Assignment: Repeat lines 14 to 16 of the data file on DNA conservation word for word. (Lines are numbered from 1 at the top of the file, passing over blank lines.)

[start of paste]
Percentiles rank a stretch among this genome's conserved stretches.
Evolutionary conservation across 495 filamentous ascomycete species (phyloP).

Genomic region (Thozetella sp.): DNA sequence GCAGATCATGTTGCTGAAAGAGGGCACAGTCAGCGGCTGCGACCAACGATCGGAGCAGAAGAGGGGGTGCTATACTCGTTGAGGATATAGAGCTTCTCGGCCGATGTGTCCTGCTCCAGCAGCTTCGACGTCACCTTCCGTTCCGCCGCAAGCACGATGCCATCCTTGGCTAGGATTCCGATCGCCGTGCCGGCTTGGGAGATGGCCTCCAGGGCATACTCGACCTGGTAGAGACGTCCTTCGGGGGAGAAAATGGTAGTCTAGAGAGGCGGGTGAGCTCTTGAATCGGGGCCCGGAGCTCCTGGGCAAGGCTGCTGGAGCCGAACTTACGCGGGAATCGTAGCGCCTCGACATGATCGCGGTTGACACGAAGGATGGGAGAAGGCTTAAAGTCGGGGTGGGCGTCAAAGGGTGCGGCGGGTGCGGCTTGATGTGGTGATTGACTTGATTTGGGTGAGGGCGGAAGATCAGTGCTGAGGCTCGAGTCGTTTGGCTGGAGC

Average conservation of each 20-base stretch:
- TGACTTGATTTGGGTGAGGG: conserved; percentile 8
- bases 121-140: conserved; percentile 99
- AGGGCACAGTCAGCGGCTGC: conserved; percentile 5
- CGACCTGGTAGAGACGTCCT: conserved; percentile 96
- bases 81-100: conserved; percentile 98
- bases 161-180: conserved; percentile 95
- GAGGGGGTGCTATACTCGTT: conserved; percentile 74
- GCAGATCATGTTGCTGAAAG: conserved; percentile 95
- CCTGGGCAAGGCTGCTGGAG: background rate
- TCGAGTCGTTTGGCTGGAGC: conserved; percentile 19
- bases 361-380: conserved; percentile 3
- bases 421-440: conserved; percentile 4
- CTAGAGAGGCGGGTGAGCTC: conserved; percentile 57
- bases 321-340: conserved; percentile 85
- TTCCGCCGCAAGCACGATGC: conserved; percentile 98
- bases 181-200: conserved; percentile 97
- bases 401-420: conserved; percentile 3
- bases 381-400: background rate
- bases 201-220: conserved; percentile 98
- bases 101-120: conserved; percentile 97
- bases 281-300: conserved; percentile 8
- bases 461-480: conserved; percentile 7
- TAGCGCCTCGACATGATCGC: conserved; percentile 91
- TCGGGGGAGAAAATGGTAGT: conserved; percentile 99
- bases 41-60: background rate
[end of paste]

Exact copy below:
- TCGAGTCGTTTGGCTGGAGC: conserved; percentile 19
- bases 361-380: conserved; percentile 3
- bases 421-440: conserved; percentile 4